I think it would have been important to tell the entire timeline if you desire to make it political and attempt to push the “fault” to Bush. As I understand it, the loan guarantee was approved in Feb 2009 but, a restructuring of the loan took place in 2011 contrary to the terms of the 2005(?) law which created the program. The investors’ claims to Solyndra’s assets, in the event of bankruptcy, ranked ahead of the government’s claims. Section 1702 (?) of the law states, “the [guaranteed] obligation shall be subject to the condition that the obligation is not subordinate to other financing.”…….http://www.politifact.com/truth-o-meter/statements/2011/nov/17/david-plouffe/solyndra-loan-george-w-bush-david-plouffe/

  16. CoRev

    Menzie, just a reminder to take a close look at your own NOAA chart, and compare it to the other long range “official – (definition provided just for 2slugs)” data sets. http://woodfortrees.org/plot/gistemp/plot/hadcrut4gl/plot/rss There is a clear periodicity in the data. Moreover, the recorded data start from that pesky Little Ice Age period of cold temps. Even so we see folks obsessing over the very minor less than ~0.8C change in average temps. Alarmists are still present concerns which are based upon data start from a cold period — end at a warm period of the latest phase — pray that there is no shift back to a cold phase as we had in the 30 year period ending ~ 1979.
    Bruce Hall has the difference in the correct context: “… is equivalent to the climate difference between the University of Michigan in Ann Arbor and the University of Michigan in Flint.” BTW, no one actually claims there is no human influence in the warming record. UHI and land use are the two major causes for human impacts.

  17. Dr. Morbius

    I’ve said it before, and I’ll say it again.
    A huge, multi-trillion dollar program to deal with Climate Change, backed enthusiastically by the GOP, will begin when the sea side villas, beach community high-rises, and oceanfront compounds of the ultra wealthy begin to be threatened by rising sea levels.
    At that time we will get to hear radio talk shows shouting that the enormous sacrifices that must be made, especially those made by lower income groups and minorities, will not be in vain. The struggles of the .01%s to hold back the all-consuming and merciless tides will be featured prominently in infomercials from Americans for Prosperity, and ALEC will formulate aid bills to effectively transfer the costs to those who could never possibly get past the guardhouses and razor wire surrounding these places (unless they were wearing white uniforms).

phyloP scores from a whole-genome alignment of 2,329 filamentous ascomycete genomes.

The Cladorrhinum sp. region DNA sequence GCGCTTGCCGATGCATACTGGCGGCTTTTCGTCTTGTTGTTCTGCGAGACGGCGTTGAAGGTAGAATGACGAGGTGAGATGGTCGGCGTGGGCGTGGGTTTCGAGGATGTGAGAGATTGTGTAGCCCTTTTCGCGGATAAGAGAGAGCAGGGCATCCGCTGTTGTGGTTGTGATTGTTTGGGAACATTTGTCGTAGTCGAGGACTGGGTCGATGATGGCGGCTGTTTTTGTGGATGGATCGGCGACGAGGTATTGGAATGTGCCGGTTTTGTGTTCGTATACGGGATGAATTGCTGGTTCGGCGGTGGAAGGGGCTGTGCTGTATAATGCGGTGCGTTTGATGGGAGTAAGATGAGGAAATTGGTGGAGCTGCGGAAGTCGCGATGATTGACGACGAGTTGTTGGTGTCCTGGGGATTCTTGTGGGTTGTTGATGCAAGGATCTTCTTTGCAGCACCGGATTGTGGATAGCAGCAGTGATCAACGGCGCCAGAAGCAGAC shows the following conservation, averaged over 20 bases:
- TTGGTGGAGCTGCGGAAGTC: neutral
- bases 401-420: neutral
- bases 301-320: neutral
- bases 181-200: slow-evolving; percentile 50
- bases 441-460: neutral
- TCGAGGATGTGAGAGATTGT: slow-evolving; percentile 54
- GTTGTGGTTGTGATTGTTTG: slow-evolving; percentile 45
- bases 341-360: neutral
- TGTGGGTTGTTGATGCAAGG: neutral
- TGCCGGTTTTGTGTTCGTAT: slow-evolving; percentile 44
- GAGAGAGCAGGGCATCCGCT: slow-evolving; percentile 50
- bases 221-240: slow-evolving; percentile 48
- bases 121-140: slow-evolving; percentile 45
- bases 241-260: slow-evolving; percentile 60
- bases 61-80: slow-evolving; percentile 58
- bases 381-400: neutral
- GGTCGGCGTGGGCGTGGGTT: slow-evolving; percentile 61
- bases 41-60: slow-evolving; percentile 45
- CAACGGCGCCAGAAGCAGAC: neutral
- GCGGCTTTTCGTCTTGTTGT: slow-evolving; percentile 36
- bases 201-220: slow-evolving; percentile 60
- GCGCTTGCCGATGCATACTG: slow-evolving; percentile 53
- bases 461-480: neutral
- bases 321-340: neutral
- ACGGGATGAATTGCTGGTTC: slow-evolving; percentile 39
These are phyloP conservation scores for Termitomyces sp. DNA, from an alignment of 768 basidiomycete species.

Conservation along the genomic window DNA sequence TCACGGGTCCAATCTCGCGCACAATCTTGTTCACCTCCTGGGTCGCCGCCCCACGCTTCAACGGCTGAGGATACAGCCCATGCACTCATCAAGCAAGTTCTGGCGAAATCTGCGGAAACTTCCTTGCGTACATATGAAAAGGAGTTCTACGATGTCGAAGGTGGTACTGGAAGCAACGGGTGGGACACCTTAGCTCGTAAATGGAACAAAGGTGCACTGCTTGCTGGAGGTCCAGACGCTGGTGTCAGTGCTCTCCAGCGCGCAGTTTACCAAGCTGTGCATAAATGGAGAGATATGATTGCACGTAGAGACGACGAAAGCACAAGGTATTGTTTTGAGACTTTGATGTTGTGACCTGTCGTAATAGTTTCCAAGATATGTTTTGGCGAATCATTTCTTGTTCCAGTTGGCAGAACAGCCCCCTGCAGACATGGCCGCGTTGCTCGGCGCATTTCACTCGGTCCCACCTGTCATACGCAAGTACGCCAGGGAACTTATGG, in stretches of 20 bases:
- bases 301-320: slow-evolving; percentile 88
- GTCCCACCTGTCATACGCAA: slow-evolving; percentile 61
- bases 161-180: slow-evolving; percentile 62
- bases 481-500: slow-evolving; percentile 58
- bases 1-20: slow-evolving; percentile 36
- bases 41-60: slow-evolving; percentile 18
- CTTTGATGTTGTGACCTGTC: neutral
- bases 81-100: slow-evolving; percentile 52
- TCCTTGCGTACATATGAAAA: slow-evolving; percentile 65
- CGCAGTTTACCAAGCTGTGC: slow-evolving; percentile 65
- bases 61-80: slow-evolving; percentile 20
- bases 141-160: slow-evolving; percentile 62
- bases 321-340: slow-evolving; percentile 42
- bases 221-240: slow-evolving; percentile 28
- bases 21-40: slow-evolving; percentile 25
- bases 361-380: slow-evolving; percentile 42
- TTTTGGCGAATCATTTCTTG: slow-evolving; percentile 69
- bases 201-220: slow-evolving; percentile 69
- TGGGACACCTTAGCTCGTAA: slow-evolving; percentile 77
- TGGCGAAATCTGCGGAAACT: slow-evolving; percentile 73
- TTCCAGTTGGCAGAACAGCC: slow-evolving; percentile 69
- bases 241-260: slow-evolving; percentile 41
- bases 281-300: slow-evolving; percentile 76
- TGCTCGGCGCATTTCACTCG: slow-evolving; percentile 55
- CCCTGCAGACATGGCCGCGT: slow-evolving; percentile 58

18. Anonymous

    Why pick a bible-thumper denier rather than a skeptical scientist? Denying global warming is a straw man as “most skeptics as well as most alarmists believe humans have caused some global warming. The issue of contention dividing alarmists and skeptics is whether humans are causing global warming of such negative severity as to constitute a crisis demanding concerted action.”
    http://www.forbes.com/sites/jamestaylor/2013/05/30/global-warming-alarmists-caught-doctoring-97-percent-consensus-claims/
    97% consensus is overwrought. Misclassified papers from physicists, astrophysicists, a “sea-level scientist”, etc. (not petroleum engineers), and all peer-reviewed.
    http://www.populartechnology.net/2013/05/97-study-falsely-classifies-scientists.html
    Lastly, you rightly delve into the assumption underlying complex macro models and the false precision that is sometimes claimed, yet you accept (vastly more complicated) climate models’ results uncritically. That seems strange.

  19. Bruce Hall

    For those of you who get caught up in the global warming debate on this economics blog, I’d refer you to this chart so that you can see both the magnitude and cyclical nature of global temperatures. [source cited on chart]
    http://bobtisdale.files.wordpress.com/2013/07/figure-35.png?w=640&h=414
    This is from a post here:
    http://wattsupwiththat.com/2013/07/25/part-1-comments-on-the-ukmo-report-about-the-recent-pause-in-global-warming/
    Once again, my reaction is whoop-dee-do.

  20. Bruce Carman

    “Climate change” will indeed have a significant effect on economic activity in the decades ahead, only put me down for the record as expecting mid-latitude cooling for at least the next 2-3 solar cycles (~22-33 years), not unlike the period of the 1790s-1820s, i.e., Dalton Minimum.